So You Are Debt Free – Now What?

by Mike Holman

A friend of mine eliminated his mortgage a couple of years ago at age 35 and planned to save a good portion of the resulting extra cash flow.  So far he has just spent the extra money, even though he knows he should be saving more.

My wife and I had a big goal to pay our mortgage off, something we’d been working on for several years. This was accomplished last year and we have seen the exact same spending pattern as my friend. I had hoped to channel a good portion of the extra cash to savings, but that hasn’t happened at all.

After a major goal is reached – what next?

One theory I have about this situation is that a mortgage or any other debt is a very concrete target and it is both easy and gratifying to measure progress. Financial goals like saving for retirement are far less concrete because there are so many uncertainties around retirement planning. If you increase your debt payments by $3,000 per year, you can measure to the second how much quicker you will be debt free.

If you increase your retirement savings by $3,000 per year – how will that affect your retirement? Obviously it will be better, but how much better? Will the difference be enough to be noticed?  Is the increase in retirement lifestyle due to the $3,000 investment worth more than the decrease in your current lifestyle?  I have no idea.

Pent up consumer demand

One problem with going hard on a debt repayment plan is that it usually means that you are delaying spending that will happen later on.  House renos, consumer items you might want -it’s easy to say no when you are in debt-reduction mode, but it’s hard to keep sacrificing focus when the debt is gone.


Both my friend and I had very young kids during our major debt-reduction phase. For all the talk about how expensive kids are, we both found that young kids don’t cost much and prevent you from doing anything fun that costs money. I also found that having young kids is so tiring and time consuming that I never wanted to buy anything because it was too much work and I didn’t want to think about making choices or doing research.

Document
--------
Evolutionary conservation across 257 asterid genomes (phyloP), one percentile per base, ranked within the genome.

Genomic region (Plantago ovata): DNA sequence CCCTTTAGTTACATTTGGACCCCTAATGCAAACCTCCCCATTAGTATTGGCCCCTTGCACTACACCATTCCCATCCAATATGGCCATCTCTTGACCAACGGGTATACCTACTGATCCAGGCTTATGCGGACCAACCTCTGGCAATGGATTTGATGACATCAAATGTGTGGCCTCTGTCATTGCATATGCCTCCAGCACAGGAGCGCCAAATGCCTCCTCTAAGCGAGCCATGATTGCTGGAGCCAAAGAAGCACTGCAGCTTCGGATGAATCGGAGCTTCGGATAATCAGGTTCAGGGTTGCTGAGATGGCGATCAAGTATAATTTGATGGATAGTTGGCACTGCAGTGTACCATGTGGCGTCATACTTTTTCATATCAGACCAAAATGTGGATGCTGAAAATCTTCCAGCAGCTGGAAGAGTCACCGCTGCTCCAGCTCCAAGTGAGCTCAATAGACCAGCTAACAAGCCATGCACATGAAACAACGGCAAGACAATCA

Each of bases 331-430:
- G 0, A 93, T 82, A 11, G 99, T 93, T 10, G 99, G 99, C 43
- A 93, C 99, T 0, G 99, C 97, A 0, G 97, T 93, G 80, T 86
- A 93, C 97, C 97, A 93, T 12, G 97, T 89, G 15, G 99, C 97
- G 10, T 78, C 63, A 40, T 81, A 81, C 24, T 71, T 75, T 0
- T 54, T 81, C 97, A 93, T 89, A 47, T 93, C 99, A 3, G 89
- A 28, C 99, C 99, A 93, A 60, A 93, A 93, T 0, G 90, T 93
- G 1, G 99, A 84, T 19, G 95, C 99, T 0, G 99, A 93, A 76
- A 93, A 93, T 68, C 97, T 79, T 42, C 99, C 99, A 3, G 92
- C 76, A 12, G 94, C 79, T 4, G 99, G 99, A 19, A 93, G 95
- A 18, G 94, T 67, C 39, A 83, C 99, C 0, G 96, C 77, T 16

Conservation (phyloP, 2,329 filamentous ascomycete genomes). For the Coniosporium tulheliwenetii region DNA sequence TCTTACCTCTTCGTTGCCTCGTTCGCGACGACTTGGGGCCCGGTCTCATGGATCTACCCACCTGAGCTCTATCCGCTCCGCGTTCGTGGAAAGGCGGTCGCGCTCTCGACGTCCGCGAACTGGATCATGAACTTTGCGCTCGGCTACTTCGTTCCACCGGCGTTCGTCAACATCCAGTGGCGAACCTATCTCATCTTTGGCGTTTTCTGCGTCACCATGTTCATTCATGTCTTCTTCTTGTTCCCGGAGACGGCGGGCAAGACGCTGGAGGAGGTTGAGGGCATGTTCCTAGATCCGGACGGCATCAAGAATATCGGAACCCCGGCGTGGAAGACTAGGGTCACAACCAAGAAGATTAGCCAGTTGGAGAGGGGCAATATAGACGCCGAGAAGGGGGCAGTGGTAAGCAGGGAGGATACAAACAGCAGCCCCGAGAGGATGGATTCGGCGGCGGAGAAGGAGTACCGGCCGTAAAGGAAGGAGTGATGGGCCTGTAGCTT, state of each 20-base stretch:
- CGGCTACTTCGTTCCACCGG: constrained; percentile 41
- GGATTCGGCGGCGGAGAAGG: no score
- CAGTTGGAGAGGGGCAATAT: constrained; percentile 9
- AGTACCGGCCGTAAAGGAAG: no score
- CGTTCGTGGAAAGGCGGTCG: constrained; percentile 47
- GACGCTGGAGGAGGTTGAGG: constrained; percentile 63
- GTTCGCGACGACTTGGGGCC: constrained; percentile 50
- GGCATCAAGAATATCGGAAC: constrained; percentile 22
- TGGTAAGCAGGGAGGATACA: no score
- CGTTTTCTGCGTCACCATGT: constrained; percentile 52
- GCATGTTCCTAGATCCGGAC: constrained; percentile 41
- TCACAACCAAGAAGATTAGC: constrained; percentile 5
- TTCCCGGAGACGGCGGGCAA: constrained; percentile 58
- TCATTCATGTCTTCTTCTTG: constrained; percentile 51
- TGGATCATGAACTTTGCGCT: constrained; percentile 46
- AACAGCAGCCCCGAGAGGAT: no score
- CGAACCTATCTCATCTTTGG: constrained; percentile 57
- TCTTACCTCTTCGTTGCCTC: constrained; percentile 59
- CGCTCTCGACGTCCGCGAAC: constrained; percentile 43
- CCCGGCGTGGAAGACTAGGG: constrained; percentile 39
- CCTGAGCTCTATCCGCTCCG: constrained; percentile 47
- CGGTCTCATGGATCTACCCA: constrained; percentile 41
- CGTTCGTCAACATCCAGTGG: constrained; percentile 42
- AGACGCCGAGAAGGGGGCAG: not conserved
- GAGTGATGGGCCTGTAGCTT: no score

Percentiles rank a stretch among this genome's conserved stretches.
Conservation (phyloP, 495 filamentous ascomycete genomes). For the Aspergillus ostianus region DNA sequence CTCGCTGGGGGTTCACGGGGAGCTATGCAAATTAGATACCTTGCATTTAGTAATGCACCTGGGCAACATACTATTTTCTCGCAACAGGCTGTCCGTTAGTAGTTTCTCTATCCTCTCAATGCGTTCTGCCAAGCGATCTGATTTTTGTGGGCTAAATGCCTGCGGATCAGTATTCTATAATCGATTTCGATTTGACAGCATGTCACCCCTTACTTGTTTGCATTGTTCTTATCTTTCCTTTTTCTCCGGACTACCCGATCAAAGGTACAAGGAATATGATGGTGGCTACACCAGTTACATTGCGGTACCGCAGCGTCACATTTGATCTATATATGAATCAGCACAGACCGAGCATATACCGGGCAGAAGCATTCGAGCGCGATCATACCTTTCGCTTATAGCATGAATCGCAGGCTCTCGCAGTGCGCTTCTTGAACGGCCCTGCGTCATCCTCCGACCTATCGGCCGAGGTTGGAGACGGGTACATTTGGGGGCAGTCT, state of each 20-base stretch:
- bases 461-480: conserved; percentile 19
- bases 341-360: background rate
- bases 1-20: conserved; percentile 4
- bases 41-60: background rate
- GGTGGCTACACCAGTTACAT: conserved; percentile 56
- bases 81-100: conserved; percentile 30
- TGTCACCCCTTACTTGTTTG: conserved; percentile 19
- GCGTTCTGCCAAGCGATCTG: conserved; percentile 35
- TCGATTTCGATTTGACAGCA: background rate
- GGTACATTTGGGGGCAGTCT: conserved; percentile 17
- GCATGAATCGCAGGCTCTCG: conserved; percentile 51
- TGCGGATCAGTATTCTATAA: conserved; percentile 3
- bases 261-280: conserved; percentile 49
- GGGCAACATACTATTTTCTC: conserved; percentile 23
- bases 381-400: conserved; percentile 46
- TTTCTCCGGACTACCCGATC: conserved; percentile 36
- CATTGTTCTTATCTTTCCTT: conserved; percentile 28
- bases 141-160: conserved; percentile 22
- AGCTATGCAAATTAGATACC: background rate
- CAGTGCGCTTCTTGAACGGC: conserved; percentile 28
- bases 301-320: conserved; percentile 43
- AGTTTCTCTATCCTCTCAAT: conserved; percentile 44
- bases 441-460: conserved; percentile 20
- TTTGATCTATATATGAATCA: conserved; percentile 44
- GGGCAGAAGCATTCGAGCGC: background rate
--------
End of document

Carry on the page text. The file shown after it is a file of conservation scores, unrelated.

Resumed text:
Now that the kids are a bit older – our spending has changed as well:

  • More time to shop – I can even take the kids with me (although that is still risky).
  • More time to do stuff – I bought a road bike this year and enjoy a nice long ride every Sunday morning. This isn’t something I would have done a few years ago, because it is hard for one person to look after a newborn and a toddler at the same time.
  • More travel – We still tend to base most of our holidays around visiting the babysitters grandparents, but have branched out into camping and possibly the occasional hotel or cabin stay.  I’d love to do another Germany trip in a few years, which will hopefully be more fun than the last one.
  • More eating out – I used to hate dining out with the kids. It was horrible and not worth the money. Now – it’s still not great, but I don’t mind as much so we do it more often.
  • Kids’ activities – Now the kids are getting involved with various activities which cost money and require equipment. It adds up.

Is it worthwhile paying debt off quickly?

The issue of pent up consumer demand leads me to question if it is worthwhile to totally deprive yourself in order to pay down debt very quickly. If all you are doing is delaying spending, then the advantages of paying off debt faster are not necessarily all that significant.

I think there is something to be said for balance. If you are doing a very hardcore debt reduction, then I don’t want to discourage you. However, slowing things down a bit might not be a bad idea.  If you work too hard to pay down debts and then fall off the wagon – you might end up worse than if you had just started off with a more balanced approach to debt reduction and living your life.

I think we made a good choice to pay down our debt quickly, if nothing else we took advantage of the low spending years when the kids were young to attack the debt. But, I can see the argument that if we had taken another year or two to pay it off – the end result would be pretty much the same.

Set financial goals after debt payoff

Our next step will be to establish some financial goals. Hopefully that will get us to increase our savings rate at least a little bit. For now we have to pay for our new garage. Then I think contributing more to our TFSA accounts will be another goal. Lastly, our RESP account is not maxed out, so that will be another area we can put more money.

What do you think?  Is it possible to pay off debts too fast?

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